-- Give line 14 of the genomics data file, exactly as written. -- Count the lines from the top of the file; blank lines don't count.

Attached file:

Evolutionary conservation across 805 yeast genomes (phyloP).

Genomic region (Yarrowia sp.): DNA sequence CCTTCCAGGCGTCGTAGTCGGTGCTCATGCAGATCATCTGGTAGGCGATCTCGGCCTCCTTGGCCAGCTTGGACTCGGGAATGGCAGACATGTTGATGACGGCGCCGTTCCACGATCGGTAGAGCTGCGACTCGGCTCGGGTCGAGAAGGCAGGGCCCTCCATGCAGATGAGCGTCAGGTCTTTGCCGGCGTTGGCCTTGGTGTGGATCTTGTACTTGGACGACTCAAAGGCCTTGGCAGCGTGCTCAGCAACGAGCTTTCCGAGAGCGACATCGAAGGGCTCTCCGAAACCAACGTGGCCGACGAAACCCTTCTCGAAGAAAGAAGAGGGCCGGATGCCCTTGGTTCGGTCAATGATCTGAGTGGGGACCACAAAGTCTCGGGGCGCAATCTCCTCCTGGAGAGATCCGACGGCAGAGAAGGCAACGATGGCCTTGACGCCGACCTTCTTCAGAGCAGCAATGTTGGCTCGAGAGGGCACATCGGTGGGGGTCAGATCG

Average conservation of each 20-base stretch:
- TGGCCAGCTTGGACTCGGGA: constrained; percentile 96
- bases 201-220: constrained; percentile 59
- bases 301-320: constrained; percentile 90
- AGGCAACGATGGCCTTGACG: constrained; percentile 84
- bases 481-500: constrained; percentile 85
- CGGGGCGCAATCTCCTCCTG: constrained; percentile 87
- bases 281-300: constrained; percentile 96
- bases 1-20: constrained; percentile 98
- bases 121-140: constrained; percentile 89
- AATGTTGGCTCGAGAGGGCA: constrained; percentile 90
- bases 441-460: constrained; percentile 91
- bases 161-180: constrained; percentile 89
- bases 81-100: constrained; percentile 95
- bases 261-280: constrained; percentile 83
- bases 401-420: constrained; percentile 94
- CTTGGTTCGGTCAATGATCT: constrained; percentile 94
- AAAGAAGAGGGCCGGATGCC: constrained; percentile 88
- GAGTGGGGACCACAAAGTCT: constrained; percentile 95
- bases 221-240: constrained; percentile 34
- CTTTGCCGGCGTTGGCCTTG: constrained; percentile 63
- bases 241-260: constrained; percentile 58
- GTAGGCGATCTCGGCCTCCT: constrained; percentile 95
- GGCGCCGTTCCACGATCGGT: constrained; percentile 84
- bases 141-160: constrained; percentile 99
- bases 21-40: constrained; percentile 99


- bases 441-460: constrained; percentile 91